I used to blog more regularly many years ago, but I laboured over those posts quite a bit—theory, reviews, research, etc. Rather than getting back into that kind of thing this time I’m just going to write about what I’m up to, the process I’m going through with the projects I’m working on, and when I’m not actively working on a poem what I’m doing that feeds into my writing and visual art making overall.

I think this will be fun and satisfying for me both to see “hey I didn’t write a poem today but I actually did do something to help me work on that project” and I hope it’ll be fun for you… either as a simple diversion or as a way to say “yup me too, I’ve got a full time job and responsibilities and other interests BUT I sill want to be an active writer.” Through all this will run a ribbon of grief and loss I’m sure. My dad’s passing is something I feel every day and it echoes in all aspects of my life, including in my art, especially in my art, even when that art isn’t about my dad. So if you’re grieving while also doing your art thing maybe this will appeal on that level.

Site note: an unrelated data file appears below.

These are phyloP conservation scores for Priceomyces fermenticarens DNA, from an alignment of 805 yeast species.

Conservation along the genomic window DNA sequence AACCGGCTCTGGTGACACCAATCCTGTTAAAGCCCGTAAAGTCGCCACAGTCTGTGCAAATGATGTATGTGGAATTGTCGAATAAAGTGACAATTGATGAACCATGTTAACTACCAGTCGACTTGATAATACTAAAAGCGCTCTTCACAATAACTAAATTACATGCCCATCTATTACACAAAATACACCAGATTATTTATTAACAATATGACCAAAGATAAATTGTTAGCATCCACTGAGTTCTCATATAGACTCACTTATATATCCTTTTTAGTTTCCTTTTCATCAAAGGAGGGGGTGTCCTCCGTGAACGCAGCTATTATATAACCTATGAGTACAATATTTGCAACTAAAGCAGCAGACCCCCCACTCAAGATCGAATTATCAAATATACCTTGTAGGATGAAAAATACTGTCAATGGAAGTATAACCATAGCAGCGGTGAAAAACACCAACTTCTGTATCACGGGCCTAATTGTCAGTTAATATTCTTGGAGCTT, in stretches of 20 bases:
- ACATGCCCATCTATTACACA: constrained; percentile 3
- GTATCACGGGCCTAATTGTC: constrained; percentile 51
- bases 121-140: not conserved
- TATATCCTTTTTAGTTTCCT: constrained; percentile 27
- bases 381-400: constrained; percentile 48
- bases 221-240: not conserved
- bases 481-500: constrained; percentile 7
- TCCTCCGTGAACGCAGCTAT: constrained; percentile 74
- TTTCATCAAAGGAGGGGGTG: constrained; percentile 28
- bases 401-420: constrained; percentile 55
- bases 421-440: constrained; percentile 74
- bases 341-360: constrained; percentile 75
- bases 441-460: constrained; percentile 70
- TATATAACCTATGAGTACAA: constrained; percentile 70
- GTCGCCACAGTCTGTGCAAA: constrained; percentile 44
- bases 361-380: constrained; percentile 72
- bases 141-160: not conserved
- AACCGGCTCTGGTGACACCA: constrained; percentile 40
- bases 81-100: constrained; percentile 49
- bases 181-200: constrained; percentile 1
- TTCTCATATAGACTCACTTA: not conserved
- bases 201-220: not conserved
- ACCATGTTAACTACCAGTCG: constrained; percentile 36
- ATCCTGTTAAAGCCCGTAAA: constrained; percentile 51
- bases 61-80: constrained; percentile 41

Overall, I think doing a regular blog about writing and art will help me focus my efforts to finish some projects, and be a fun way to reach out from that quiet, solitary, creative space of making stuff alone at home.

So this is the first of these regular posts.

So what am I doing? Well our latest Popsicle! show was on the weekend, so I know I have some admin-y things to do there (photograph the new chapbook and put it on the website and such), and I also need to complete my report for the Alberta Foundation for the Arts on “Glass Clouds” the manuscript I recently finished (more about that to come). But the first writing goal I’ve set for myself is getting “Bloom & Martyr” out in the world in its entirety in book form. I was all set to send it out for consideration when I realized I published slightly more than half of it which I know can be bad news for publishers, so I’m now writing a long poem in the same style about fall to go with “Bloom & Martyr.” I didn’t do any writing today but I did go for a walk with the fam to take photos and soak up the almost intolerable beauty of autumn and get inspired. I do feel inspired.